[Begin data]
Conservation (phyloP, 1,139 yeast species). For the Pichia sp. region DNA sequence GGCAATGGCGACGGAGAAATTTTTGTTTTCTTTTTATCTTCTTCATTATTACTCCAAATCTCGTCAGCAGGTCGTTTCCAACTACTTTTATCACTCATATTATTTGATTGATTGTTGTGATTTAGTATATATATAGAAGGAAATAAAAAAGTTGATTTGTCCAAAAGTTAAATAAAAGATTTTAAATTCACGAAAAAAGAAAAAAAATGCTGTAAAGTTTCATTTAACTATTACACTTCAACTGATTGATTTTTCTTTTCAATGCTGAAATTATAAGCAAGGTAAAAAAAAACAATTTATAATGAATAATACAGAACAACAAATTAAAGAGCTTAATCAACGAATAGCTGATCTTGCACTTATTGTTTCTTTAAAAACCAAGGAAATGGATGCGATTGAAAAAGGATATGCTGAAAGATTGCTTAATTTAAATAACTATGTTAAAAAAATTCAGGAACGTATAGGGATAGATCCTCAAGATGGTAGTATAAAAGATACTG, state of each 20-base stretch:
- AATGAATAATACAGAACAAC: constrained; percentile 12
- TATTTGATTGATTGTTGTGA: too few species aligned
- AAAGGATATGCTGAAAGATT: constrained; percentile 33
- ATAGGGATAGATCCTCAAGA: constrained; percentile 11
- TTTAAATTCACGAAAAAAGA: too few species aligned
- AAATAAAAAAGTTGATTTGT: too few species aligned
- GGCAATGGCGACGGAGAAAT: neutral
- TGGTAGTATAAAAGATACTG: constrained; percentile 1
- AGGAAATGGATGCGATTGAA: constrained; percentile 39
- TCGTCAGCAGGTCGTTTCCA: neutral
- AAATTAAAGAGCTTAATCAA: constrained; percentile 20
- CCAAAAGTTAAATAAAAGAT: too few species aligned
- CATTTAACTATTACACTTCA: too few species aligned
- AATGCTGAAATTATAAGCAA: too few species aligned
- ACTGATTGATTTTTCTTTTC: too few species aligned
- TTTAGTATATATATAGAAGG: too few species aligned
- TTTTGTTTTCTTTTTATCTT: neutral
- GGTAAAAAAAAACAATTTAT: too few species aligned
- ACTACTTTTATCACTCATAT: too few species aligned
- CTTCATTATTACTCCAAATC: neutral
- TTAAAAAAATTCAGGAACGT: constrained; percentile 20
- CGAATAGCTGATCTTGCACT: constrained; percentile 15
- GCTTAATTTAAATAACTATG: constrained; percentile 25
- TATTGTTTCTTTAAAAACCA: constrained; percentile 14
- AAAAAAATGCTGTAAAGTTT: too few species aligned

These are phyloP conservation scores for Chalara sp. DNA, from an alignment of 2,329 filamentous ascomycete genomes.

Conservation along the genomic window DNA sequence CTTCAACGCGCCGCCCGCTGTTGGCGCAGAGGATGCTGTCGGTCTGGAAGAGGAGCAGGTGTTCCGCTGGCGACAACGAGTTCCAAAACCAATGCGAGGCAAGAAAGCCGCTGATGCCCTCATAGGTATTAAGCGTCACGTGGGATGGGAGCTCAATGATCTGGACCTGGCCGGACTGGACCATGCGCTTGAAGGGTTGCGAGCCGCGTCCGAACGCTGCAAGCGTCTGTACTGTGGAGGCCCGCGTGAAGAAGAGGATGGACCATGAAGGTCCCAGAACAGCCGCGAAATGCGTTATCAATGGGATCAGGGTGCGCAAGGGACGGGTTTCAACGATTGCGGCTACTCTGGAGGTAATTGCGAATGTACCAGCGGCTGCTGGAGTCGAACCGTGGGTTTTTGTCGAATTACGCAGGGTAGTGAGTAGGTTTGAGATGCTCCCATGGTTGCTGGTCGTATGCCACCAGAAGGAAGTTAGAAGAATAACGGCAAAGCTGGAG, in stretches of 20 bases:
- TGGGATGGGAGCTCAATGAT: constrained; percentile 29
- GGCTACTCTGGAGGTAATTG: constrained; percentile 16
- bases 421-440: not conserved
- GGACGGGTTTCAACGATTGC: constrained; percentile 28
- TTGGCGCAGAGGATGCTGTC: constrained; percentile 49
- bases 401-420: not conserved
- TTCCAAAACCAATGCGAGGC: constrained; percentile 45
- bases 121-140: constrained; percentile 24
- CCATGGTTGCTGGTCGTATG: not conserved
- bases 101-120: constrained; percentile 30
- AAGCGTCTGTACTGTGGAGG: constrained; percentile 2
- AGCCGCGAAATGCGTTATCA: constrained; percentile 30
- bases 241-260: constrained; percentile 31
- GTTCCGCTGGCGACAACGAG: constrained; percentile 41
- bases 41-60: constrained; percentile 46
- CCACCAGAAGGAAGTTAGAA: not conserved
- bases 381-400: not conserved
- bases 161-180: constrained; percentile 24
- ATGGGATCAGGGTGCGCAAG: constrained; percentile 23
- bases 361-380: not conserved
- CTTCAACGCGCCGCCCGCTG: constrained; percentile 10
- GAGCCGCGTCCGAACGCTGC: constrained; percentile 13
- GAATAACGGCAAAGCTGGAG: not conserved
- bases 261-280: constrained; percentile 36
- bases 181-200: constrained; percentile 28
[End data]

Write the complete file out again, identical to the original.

Conservation (phyloP, 1,139 yeast species). For the Pichia sp. region DNA sequence GGCAATGGCGACGGAGAAATTTTTGTTTTCTTTTTATCTTCTTCATTATTACTCCAAATCTCGTCAGCAGGTCGTTTCCAACTACTTTTATCACTCATATTATTTGATTGATTGTTGTGATTTAGTATATATATAGAAGGAAATAAAAAAGTTGATTTGTCCAAAAGTTAAATAAAAGATTTTAAATTCACGAAAAAAGAAAAAAAATGCTGTAAAGTTTCATTTAACTATTACACTTCAACTGATTGATTTTTCTTTTCAATGCTGAAATTATAAGCAAGGTAAAAAAAAACAATTTATAATGAATAATACAGAACAACAAATTAAAGAGCTTAATCAACGAATAGCTGATCTTGCACTTATTGTTTCTTTAAAAACCAAGGAAATGGATGCGATTGAAAAAGGATATGCTGAAAGATTGCTTAATTTAAATAACTATGTTAAAAAAATTCAGGAACGTATAGGGATAGATCCTCAAGATGGTAGTATAAAAGATACTG, state of each 20-base stretch:
- AATGAATAATACAGAACAAC: constrained; percentile 12
- TATTTGATTGATTGTTGTGA: too few species aligned
- AAAGGATATGCTGAAAGATT: constrained; percentile 33
- ATAGGGATAGATCCTCAAGA: constrained; percentile 11
- TTTAAATTCACGAAAAAAGA: too few species aligned
- AAATAAAAAAGTTGATTTGT: too few species aligned
- GGCAATGGCGACGGAGAAAT: neutral
- TGGTAGTATAAAAGATACTG: constrained; percentile 1
- AGGAAATGGATGCGATTGAA: constrained; percentile 39
- TCGTCAGCAGGTCGTTTCCA: neutral
- AAATTAAAGAGCTTAATCAA: constrained; percentile 20
- CCAAAAGTTAAATAAAAGAT: too few species aligned
- CATTTAACTATTACACTTCA: too few species aligned
- AATGCTGAAATTATAAGCAA: too few species aligned
- ACTGATTGATTTTTCTTTTC: too few species aligned
- TTTAGTATATATATAGAAGG: too few species aligned
- TTTTGTTTTCTTTTTATCTT: neutral
- GGTAAAAAAAAACAATTTAT: too few species aligned
- ACTACTTTTATCACTCATAT: too few species aligned
- CTTCATTATTACTCCAAATC: neutral
- TTAAAAAAATTCAGGAACGT: constrained; percentile 20
- CGAATAGCTGATCTTGCACT: constrained; percentile 15
- GCTTAATTTAAATAACTATG: constrained; percentile 25
- TATTGTTTCTTTAAAAACCA: constrained; percentile 14
- AAAAAAATGCTGTAAAGTTT: too few species aligned

These are phyloP conservation scores for Chalara sp. DNA, from an alignment of 2,329 filamentous ascomycete genomes.

Conservation along the genomic window DNA sequence CTTCAACGCGCCGCCCGCTGTTGGCGCAGAGGATGCTGTCGGTCTGGAAGAGGAGCAGGTGTTCCGCTGGCGACAACGAGTTCCAAAACCAATGCGAGGCAAGAAAGCCGCTGATGCCCTCATAGGTATTAAGCGTCACGTGGGATGGGAGCTCAATGATCTGGACCTGGCCGGACTGGACCATGCGCTTGAAGGGTTGCGAGCCGCGTCCGAACGCTGCAAGCGTCTGTACTGTGGAGGCCCGCGTGAAGAAGAGGATGGACCATGAAGGTCCCAGAACAGCCGCGAAATGCGTTATCAATGGGATCAGGGTGCGCAAGGGACGGGTTTCAACGATTGCGGCTACTCTGGAGGTAATTGCGAATGTACCAGCGGCTGCTGGAGTCGAACCGTGGGTTTTTGTCGAATTACGCAGGGTAGTGAGTAGGTTTGAGATGCTCCCATGGTTGCTGGTCGTATGCCACCAGAAGGAAGTTAGAAGAATAACGGCAAAGCTGGAG, in stretches of 20 bases:
- TGGGATGGGAGCTCAATGAT: constrained; percentile 29
- GGCTACTCTGGAGGTAATTG: constrained; percentile 16
- bases 421-440: not conserved
- GGACGGGTTTCAACGATTGC: constrained; percentile 28
- TTGGCGCAGAGGATGCTGTC: constrained; percentile 49
- bases 401-420: not conserved
- TTCCAAAACCAATGCGAGGC: constrained; percentile 45
- bases 121-140: constrained; percentile 24
- CCATGGTTGCTGGTCGTATG: not conserved
- bases 101-120: constrained; percentile 30
- AAGCGTCTGTACTGTGGAGG: constrained; percentile 2
- AGCCGCGAAATGCGTTATCA: constrained; percentile 30
- bases 241-260: constrained; percentile 31
- GTTCCGCTGGCGACAACGAG: constrained; percentile 41
- bases 41-60: constrained; percentile 46
- CCACCAGAAGGAAGTTAGAA: not conserved
- bases 381-400: not conserved
- bases 161-180: constrained; percentile 24
- ATGGGATCAGGGTGCGCAAG: constrained; percentile 23
- bases 361-380: not conserved
- CTTCAACGCGCCGCCCGCTG: constrained; percentile 10
- GAGCCGCGTCCGAACGCTGC: constrained; percentile 13
- GAATAACGGCAAAGCTGGAG: not conserved
- bases 261-280: constrained; percentile 36
- bases 181-200: constrained; percentile 28